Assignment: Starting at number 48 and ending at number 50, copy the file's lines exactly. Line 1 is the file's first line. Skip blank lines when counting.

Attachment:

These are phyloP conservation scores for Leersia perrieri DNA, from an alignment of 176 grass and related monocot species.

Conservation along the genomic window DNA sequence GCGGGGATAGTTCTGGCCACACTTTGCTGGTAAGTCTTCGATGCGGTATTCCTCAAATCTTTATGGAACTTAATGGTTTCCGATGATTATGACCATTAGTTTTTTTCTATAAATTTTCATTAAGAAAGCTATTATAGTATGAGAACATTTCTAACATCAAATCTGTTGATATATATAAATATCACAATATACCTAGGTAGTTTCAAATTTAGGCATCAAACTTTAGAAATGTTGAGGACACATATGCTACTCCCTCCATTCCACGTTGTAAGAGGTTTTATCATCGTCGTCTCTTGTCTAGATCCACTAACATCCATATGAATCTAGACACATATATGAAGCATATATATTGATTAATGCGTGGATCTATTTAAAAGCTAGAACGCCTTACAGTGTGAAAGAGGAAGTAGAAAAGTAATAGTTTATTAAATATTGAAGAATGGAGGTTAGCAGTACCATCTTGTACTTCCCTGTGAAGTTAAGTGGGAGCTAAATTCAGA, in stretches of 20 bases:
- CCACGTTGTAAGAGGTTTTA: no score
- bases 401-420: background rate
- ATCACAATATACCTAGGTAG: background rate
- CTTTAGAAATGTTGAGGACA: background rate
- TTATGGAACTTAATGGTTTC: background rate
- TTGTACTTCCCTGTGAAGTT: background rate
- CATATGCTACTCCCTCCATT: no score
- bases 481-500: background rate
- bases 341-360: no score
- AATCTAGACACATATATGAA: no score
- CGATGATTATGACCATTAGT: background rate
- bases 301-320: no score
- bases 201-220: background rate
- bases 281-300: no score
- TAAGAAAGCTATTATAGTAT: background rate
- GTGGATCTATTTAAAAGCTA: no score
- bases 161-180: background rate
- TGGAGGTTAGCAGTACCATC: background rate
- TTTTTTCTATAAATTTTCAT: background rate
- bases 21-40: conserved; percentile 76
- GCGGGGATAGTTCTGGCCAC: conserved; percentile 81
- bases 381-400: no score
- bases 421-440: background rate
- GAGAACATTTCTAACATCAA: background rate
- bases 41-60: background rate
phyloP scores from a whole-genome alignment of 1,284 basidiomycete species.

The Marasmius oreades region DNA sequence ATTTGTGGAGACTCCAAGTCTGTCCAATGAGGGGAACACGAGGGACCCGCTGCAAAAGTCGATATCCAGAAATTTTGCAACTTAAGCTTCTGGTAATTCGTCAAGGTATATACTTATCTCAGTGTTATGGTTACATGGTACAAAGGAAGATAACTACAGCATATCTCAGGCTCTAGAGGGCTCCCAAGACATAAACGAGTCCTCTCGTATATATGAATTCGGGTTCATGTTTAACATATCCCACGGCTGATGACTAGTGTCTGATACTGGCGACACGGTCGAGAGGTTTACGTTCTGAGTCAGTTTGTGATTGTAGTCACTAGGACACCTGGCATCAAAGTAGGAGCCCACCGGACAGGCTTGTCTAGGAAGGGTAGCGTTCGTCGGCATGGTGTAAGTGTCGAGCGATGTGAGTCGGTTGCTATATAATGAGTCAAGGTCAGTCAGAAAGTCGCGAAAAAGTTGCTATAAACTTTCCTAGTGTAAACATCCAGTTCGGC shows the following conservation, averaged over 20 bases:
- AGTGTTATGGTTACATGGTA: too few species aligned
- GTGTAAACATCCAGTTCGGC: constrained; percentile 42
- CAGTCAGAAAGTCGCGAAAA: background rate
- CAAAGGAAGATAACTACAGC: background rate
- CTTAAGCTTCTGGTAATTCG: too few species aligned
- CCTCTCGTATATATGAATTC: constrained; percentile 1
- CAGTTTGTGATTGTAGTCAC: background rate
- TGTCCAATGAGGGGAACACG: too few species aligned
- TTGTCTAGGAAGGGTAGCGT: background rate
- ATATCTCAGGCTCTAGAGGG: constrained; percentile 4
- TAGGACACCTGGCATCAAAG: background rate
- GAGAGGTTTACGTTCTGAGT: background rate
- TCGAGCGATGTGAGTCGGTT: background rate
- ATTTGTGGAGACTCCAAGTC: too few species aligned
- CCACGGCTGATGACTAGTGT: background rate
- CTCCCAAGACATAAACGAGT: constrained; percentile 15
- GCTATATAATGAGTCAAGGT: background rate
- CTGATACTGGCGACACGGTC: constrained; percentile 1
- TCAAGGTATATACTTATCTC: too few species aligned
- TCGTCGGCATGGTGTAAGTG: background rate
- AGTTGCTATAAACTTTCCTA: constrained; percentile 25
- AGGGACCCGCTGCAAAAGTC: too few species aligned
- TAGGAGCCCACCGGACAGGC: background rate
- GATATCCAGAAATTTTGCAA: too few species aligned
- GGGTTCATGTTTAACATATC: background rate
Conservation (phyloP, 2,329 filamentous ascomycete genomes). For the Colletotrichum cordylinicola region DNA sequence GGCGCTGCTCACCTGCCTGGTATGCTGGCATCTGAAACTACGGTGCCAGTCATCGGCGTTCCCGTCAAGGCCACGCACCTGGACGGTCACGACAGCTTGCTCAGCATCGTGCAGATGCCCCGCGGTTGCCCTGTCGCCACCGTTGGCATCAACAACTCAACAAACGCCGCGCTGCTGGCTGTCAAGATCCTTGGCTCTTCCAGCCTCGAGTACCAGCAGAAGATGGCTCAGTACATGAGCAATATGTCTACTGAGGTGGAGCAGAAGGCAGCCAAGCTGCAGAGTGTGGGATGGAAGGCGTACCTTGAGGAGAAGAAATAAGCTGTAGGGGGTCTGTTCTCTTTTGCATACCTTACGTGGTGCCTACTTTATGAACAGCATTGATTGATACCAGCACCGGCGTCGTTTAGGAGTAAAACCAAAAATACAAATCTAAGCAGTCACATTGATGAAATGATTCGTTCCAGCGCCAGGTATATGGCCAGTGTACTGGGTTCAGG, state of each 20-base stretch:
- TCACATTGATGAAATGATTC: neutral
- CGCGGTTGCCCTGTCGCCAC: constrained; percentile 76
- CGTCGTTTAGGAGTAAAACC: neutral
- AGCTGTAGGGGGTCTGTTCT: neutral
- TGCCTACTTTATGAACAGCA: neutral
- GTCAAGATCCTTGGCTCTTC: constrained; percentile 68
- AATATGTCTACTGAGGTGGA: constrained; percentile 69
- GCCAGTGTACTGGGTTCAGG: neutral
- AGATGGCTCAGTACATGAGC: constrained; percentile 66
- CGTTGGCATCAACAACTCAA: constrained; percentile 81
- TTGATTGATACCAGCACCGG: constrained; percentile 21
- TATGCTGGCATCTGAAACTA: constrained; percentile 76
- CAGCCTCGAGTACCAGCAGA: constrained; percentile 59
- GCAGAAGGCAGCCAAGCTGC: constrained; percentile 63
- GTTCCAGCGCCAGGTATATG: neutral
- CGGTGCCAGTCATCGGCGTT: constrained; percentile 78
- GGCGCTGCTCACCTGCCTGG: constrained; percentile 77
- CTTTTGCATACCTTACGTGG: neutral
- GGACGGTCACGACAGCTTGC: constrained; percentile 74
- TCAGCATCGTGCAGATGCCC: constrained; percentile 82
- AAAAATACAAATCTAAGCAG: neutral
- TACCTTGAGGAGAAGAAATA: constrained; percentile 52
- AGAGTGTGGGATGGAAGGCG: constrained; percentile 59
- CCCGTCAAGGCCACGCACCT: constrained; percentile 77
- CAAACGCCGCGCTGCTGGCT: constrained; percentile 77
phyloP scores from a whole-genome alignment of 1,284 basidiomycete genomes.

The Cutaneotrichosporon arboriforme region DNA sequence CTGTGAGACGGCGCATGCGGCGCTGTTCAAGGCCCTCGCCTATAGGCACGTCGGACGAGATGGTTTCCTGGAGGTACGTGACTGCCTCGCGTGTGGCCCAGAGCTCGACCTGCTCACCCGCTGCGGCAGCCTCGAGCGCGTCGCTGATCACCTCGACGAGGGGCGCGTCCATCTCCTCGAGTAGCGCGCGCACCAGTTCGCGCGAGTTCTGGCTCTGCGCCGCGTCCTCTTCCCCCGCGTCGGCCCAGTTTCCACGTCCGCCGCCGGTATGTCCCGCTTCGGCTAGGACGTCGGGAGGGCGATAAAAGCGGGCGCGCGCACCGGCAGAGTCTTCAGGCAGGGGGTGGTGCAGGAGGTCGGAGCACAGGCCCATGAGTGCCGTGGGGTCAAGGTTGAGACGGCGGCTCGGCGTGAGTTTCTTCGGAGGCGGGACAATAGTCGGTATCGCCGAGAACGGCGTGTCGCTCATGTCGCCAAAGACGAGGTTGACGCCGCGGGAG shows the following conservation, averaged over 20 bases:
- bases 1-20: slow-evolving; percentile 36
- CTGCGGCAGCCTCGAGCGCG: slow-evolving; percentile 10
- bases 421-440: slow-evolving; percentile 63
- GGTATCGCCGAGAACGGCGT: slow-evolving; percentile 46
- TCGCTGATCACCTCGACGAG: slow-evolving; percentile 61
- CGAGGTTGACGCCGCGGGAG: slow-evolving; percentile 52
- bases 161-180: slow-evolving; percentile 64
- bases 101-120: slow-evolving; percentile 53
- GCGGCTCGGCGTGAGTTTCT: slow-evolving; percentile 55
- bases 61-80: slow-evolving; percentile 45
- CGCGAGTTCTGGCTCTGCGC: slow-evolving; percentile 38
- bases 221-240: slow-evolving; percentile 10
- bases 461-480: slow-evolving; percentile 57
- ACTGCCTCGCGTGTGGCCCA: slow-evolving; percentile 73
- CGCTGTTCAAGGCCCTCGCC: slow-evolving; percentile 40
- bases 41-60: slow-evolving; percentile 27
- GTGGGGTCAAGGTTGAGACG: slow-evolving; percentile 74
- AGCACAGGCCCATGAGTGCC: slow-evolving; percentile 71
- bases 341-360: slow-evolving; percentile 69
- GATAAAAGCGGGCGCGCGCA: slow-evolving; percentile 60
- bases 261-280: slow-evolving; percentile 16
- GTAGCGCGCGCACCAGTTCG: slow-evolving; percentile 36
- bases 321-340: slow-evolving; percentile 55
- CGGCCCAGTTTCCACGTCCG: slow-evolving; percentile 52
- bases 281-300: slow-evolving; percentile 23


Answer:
- TCAAGGTATATACTTATCTC: too few species aligned
- TCGTCGGCATGGTGTAAGTG: background rate
- AGTTGCTATAAACTTTCCTA: constrained; percentile 25